You’re getting ready to start a new campaign. Is your landing page optimized for success?
Landing pages play a crucial role in any online ad campaign. But in order to perform at their best, they need to meet a number of key criteria. Wondering if your landing page passes muster? Here’s our landing page checklist to help you improve.
Your headline copy aligns with ad copy.
How are your visitors finding your landing page? Through a Facebook campaign? A Google AdWords promotion? And email blast? No matter what avenue your visitors take to come to your page, you want to be certain the landing page meets their expectations.
If your ad copy says “free ebook,” you don’t want your landing page to be for a product, or even for a “free downloadable whitepaper.” Your ad says “ebook,” so should your landing page.
You’ve written compelling and comprehensive copy.
One of the frequent questions we hear when it comes to landing pages is “how long should it be?” The answer is: As long as you need it to be to give your visitors the information they need to convert to a lead (or a sale).
If you’re targeting people who probably already know your business and are highly informed and ready-to-purchase, then you can get away with a shorter landing page.
On the other hand, if you’re dealing with barely-warmer-than-cold leads, you’ll need to provide more context.
That isn’t to say you should fill your landing page with useless information just for the sake of length. On the contrary: you want your copy to be focused, informative, and action-oriented. When your visitors come to your page, they should be able to clearly see what it’s about, from headlines to imagery. The headline should make a clear value statement, and the copy should support it.
You included a strong Call-to-Action (CTA)
The rule for landing pages is that they only have one CTA. One landing page, one action. Too many CTAs, and you’re going to have some of your visitors diverted toward doing things you don’t necessarily want them to do. Instead of burdening them with decisions, keep their options clear.
Furthermore, the wording of your CTA is important. It should be descriptive and actionable. Buttons like “submit” imply passive action. Instead, have your CTA complete the sentence “I want to…” Download an ebook? Schedule a demo? Receive a free trial? All good options.
You’ve optimized form elements.
The more form fields you have, the less likely someone is to fill it out. The ideal is just a name and email address. (Or, heck! Maybe even just an email address!) If you want more details, ask for them in a double opt-in email. This is a follow-up email you send once they’ve submitted their email address to confirm that they actually want to be on your list. You can use that email as an opportunity to ask them to tell you a little more about themselves. If they want to, great! If they don’t—you still have their email.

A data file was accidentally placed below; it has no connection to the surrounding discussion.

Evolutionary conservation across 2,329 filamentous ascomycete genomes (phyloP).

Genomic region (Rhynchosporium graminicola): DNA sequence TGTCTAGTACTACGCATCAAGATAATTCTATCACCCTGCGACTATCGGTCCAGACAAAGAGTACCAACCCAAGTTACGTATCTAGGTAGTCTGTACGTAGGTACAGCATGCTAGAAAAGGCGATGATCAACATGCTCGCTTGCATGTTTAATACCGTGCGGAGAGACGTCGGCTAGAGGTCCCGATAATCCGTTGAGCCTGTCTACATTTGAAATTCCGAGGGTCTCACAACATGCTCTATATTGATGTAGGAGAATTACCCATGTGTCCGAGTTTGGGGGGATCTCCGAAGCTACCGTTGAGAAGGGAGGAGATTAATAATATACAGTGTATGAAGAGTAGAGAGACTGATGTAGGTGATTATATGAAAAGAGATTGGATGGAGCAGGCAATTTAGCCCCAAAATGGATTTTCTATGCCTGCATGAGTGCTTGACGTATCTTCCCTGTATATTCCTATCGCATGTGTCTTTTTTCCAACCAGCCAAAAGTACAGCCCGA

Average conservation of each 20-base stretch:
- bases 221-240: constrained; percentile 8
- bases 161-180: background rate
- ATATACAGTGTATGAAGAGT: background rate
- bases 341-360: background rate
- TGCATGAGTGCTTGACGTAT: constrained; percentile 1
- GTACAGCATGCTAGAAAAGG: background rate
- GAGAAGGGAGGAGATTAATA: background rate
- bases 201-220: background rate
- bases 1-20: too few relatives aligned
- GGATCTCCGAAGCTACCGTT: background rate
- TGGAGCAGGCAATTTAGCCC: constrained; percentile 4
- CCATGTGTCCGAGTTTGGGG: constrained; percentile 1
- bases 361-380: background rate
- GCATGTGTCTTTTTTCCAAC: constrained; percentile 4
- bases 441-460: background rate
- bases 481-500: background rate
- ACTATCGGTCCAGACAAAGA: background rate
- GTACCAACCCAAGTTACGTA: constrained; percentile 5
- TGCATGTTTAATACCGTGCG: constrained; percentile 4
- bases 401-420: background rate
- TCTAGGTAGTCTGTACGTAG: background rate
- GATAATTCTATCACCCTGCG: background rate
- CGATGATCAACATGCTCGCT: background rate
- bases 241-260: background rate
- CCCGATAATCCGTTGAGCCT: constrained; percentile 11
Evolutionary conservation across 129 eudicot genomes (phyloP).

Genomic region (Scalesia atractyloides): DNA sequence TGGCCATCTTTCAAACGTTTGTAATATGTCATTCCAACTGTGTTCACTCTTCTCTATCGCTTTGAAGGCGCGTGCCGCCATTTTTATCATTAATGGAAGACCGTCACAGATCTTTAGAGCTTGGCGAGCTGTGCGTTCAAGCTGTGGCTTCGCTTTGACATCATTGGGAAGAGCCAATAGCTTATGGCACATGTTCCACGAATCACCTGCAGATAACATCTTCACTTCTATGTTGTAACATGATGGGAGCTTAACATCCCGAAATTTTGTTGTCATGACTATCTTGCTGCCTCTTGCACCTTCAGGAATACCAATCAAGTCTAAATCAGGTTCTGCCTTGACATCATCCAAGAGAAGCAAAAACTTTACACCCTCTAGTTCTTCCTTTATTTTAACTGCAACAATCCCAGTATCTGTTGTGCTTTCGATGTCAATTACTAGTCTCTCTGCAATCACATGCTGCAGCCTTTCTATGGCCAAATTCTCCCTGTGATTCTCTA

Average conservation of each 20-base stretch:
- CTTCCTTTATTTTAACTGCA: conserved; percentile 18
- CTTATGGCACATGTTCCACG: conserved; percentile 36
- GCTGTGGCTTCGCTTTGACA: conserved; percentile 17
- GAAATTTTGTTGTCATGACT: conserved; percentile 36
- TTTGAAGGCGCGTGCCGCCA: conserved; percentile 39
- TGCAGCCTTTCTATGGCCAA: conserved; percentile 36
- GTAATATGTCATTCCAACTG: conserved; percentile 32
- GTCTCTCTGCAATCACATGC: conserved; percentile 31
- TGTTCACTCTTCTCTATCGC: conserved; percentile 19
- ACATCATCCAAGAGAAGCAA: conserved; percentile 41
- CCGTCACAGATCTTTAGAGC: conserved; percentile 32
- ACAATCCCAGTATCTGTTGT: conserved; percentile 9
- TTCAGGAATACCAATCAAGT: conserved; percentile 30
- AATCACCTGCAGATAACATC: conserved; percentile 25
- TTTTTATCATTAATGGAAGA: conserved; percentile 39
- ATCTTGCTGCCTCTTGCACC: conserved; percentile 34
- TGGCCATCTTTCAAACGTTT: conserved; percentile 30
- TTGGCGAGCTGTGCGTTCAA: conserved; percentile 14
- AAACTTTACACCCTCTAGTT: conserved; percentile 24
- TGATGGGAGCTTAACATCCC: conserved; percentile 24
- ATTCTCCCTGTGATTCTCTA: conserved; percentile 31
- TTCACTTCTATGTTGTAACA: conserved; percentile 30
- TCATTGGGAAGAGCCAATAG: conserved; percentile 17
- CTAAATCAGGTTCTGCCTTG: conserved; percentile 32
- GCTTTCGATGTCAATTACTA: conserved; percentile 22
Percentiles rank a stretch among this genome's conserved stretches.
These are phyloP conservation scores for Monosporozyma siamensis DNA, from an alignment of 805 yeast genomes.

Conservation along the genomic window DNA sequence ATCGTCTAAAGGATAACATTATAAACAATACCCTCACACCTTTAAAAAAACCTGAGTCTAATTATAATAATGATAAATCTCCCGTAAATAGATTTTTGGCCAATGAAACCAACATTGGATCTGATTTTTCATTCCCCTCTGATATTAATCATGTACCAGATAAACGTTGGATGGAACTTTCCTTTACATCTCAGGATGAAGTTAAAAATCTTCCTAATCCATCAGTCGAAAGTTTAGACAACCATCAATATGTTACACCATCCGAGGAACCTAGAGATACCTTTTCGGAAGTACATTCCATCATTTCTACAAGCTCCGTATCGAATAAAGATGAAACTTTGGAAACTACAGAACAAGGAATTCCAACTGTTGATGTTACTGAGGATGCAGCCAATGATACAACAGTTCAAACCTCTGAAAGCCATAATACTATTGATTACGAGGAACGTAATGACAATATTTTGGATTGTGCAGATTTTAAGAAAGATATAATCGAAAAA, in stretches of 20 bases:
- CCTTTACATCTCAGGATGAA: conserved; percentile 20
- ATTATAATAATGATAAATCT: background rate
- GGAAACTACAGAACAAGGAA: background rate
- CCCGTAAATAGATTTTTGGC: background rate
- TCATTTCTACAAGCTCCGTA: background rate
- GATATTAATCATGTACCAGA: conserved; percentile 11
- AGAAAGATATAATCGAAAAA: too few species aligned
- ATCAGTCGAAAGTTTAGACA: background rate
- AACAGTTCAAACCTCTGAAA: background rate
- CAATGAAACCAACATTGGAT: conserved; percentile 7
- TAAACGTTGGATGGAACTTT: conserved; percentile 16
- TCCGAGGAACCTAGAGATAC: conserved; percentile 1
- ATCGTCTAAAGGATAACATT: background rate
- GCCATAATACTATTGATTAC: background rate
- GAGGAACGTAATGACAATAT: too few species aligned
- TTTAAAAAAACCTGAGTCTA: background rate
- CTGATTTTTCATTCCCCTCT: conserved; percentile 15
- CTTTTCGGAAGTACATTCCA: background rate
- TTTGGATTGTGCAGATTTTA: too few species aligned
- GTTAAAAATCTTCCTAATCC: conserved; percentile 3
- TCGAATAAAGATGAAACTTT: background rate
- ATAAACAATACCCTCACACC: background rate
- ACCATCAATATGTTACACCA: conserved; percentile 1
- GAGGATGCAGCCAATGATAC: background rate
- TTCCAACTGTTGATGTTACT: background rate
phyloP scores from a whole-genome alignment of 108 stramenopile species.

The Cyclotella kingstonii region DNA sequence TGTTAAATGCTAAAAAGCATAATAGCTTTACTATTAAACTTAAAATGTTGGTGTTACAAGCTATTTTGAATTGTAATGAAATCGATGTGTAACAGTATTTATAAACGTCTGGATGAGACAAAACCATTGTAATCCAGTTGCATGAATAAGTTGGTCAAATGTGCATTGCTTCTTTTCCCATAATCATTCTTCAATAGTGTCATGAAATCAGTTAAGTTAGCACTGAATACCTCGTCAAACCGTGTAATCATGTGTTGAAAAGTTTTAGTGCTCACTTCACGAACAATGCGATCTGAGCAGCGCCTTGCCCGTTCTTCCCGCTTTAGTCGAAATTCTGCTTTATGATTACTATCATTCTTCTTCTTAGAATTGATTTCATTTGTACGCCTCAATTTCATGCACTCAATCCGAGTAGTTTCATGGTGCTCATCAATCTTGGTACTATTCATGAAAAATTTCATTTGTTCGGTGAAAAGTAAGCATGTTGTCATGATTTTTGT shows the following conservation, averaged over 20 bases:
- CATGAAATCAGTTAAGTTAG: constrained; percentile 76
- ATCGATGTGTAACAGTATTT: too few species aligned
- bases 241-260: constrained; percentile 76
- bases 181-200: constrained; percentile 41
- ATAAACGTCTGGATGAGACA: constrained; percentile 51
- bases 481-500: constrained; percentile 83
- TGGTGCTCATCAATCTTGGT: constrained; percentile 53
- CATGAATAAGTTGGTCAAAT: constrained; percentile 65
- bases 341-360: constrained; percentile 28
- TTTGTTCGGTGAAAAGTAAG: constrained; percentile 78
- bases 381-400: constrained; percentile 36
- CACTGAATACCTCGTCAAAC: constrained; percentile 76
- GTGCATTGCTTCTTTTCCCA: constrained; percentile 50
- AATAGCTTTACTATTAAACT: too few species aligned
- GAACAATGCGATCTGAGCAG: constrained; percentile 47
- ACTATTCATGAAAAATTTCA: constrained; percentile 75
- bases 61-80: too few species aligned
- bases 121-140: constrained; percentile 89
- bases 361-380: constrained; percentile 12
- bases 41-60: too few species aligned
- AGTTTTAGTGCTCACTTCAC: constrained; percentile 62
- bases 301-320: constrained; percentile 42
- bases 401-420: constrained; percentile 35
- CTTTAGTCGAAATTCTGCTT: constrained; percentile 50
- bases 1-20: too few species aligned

You should also include a CAPTCHA on your form to make sure you don’t get spam sign-ups. However, use a smart CAPTCHA, such as a check box or a math problem, that can easily be completed by users who rely on screen readers or other accessibility aids.
You added a GDPR transparency statement.
The General Data Protection Regulations (GDPR) passed recently by the EU stipulate that EU citizens have a right to know how their information is being used. For landing pages, if you’re collecting email addresses to be used in your marketing campaigns, you need to provide transparency about what you plan to do with their data.
Fortunately, this has been a best practice of landing pages for a while now. You don’t need to make it complicated. It can be something as simple as: “we promise not to sell your data or distribute it for use by anyone else. We may sometime send you marketing information, which you can withdraw from at any time.”
You included trust factors and social proof.
Do you have reviews? Testimonials? Logos of companies you’ve worked for? These will go a long way toward reassuring your visitors that your company is a legitimate business and not a scam. Your visitors aren’t about to trust you just because you have “trust me” written large across your headline. Instead, think about tying your page into social media or other review sources so that people can leave their feedback on your landing page.
Your form integrates with your CRM.
If you have a CRM, you want to make sure your landing page leads enter into it automatically, without a need to import them yourself. You’ll also want to tie your CRM leads into appropriate workflows based on their information and your campaign.
You’ve set a Thank You page.
When someone hits your CTA, you want to direct them to a landing page so that they know the action they took completed successfully. There’s nothing more annoying than clicking on a button and feeling like nothing happened. Furthermore, a thank you page gives you the opportunity to offer them a follow-up action, such as subscribing to your social media page, or viewing more products.
For the best CRO, you need more than one landing page.
Most businesses have more than one target persona, more than one product, and more than one location they’re optimizing for. For the best conversions, make landing pages for each of these places. This will help you identify how your various campaigns are performing, and adjust your messaging accordingly. And, with a higher level of targeting, you’ll see better conversions overall.